Evidence-Based Medicine for Mental Health?
Less trial and error. More clinical assurance. Better patient outcomes.
If you’re a healthcare provider treating mental health conditions like depression, anxiety, bipolar disorder, ADHD and PTSD, you now have a scientific tool that can assist your clinical decision-making and ensure better mental healthcare for your patients.
Determining which psychotropic medications will work best for your patients.
MYnd Analytics’ cloud-based Psychiatric EEG Evaluation Registry (PEER) enables you to review outcome data related to your patient’s unique neurophysiology and prescribe the medication with the greatest likelihood of success. Our exclusive technology may dramatically improvs the efficacy of mental health medications, simply by matching the right therapies to your patients’ individual brain patterns.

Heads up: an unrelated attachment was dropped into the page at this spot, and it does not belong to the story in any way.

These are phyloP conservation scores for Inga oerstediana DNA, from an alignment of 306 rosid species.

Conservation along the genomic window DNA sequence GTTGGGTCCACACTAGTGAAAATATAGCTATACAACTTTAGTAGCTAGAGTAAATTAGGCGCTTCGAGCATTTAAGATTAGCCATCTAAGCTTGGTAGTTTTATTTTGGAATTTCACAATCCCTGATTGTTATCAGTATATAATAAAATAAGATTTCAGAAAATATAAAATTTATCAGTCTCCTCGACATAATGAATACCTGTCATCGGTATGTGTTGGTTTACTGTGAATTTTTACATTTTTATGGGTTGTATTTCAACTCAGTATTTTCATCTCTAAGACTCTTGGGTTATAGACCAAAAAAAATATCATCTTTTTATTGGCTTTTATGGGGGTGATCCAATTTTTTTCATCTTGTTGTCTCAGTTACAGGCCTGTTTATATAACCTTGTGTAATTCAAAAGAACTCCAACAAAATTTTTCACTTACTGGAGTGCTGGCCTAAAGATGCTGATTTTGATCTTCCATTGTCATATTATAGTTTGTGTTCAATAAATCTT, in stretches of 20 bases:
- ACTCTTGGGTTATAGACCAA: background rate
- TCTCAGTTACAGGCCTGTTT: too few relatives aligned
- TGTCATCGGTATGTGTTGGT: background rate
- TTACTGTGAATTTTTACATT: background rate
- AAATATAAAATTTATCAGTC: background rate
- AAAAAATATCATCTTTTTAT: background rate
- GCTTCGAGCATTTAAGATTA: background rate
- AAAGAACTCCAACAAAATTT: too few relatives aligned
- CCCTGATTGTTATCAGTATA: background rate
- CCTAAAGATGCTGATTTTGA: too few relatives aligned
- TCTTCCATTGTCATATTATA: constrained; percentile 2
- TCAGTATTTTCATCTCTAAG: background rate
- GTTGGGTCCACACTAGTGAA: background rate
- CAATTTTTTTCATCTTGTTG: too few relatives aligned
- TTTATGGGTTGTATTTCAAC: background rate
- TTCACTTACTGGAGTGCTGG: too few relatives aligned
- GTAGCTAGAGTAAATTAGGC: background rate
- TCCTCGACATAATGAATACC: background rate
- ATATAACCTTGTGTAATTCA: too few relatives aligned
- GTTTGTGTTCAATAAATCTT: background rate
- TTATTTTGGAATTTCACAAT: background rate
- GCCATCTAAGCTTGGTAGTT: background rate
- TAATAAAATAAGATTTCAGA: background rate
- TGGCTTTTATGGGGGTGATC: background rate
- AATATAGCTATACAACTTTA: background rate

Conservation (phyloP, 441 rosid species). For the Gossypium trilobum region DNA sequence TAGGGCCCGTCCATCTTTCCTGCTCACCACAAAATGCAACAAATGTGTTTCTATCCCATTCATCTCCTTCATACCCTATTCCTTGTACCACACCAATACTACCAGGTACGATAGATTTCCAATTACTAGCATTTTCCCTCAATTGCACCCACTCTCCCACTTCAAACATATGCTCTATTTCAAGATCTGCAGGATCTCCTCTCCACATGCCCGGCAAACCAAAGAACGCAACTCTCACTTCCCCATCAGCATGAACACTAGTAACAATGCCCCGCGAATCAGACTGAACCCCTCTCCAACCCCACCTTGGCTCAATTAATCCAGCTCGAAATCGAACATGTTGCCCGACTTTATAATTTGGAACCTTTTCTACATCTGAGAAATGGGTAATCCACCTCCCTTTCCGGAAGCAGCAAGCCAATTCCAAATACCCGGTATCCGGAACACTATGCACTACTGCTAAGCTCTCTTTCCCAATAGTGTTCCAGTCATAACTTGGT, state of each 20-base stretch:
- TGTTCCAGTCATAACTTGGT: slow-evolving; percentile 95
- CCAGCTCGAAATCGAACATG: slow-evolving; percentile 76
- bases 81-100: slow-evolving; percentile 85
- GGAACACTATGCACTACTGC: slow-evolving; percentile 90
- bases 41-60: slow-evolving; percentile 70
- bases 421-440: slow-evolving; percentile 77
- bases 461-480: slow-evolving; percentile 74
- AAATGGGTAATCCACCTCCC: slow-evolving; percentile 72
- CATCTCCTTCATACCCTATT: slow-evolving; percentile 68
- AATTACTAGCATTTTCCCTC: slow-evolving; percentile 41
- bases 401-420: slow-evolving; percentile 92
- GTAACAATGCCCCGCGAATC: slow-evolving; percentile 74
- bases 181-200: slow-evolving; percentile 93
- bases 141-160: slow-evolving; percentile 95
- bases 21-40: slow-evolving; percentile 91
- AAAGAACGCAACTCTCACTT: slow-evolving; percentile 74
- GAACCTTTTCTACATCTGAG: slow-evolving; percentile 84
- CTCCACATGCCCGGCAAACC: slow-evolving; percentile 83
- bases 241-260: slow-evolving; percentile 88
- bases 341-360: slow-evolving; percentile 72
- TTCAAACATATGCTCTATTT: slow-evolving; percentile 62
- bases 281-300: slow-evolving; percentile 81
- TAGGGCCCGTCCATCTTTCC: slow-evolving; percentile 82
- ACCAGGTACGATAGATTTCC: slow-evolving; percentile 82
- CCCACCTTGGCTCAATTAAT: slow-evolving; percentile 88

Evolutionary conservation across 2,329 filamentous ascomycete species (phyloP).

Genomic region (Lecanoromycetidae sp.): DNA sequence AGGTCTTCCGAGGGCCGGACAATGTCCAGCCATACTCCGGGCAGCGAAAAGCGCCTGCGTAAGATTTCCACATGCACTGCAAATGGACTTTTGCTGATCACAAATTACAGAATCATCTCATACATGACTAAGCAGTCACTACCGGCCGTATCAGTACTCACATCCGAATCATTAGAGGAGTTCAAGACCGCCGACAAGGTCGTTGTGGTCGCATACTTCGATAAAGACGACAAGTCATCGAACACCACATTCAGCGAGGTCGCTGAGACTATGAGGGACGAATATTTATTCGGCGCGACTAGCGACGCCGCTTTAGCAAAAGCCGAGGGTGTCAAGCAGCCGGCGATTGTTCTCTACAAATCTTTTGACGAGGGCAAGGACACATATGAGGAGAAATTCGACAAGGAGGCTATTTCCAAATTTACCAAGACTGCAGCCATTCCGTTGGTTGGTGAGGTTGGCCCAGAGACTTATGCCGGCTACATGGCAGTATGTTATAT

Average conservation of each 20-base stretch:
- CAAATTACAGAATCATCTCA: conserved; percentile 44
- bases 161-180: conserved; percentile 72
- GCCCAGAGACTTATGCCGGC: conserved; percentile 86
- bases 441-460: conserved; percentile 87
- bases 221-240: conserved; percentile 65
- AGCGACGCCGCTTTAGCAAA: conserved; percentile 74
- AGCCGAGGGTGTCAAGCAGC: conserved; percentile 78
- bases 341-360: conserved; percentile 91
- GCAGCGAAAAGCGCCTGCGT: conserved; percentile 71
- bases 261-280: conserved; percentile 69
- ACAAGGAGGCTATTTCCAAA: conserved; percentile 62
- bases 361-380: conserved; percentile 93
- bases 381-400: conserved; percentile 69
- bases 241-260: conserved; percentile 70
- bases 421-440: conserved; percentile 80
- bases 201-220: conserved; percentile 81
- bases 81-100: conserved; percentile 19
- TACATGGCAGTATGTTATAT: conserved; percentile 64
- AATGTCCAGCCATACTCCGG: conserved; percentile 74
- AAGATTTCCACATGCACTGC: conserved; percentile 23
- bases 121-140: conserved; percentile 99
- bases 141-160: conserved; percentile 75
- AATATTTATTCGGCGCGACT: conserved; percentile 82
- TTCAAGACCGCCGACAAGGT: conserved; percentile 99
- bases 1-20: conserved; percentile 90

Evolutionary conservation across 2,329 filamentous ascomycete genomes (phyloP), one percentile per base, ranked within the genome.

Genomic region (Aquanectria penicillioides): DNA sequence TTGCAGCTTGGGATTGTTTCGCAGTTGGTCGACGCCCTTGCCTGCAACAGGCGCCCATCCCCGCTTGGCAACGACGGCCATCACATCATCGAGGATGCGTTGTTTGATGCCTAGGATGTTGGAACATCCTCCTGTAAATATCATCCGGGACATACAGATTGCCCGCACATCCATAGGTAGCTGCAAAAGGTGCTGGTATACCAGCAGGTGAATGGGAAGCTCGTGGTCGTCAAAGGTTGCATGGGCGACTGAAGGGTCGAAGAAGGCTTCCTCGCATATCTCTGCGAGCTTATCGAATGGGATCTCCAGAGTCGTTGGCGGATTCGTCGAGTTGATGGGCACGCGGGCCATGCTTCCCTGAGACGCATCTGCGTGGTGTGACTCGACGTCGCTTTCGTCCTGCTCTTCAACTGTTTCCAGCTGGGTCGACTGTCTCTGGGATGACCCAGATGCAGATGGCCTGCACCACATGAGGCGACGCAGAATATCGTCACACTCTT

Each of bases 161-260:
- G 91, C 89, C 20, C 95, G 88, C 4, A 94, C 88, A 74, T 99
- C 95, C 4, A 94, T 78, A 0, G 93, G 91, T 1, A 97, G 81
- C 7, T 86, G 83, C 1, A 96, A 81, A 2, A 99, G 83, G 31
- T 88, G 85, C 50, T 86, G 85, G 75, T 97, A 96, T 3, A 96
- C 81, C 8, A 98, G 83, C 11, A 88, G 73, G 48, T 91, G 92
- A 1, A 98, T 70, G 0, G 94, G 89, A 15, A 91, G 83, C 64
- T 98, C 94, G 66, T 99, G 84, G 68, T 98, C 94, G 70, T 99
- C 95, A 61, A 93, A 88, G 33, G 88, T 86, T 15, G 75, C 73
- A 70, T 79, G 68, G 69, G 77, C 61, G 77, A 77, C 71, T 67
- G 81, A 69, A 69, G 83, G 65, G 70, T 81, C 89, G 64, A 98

Bypassing the frustration of trial-and-error prescribing.
The PEER Report shows what medications worked or didn’t work for people with similar brainwaves to your patient, so you can identify the likely mental health prescription response and prescribe the most promising medication first.
Earning and maintaining the confidence of your patients.
Surveys show that patients think more highly of physicians who are informed by personalized information. The PEER Report supplies the data necessary for healthcare providers to use personalized, evidence-based data to help make the best clinical decisions.
Does PEER really work? Yes.
In pooled results of four Randomized Controlled Studies, medication efficacy tripled in patients on PEER-guided treatment vs. treatment as usual (47% vs. 16%, respectively) for patients with treatment-resistant depression.
Treatment as Usual
MEAN CHANGED FROM THE BASELINE QUIDS
In randomized placebo controlled studies conducted at Walter Reed Military Hospital, results of PEER-guided treatment showed:
- 144% improvement in depression scores
- 75% improvement in Suicidality scores
- 139% improvement in PTSD scores (compared to traditional treatment without PEER data)
- Patients stayed in treatment 2.5 times longer than with trial and error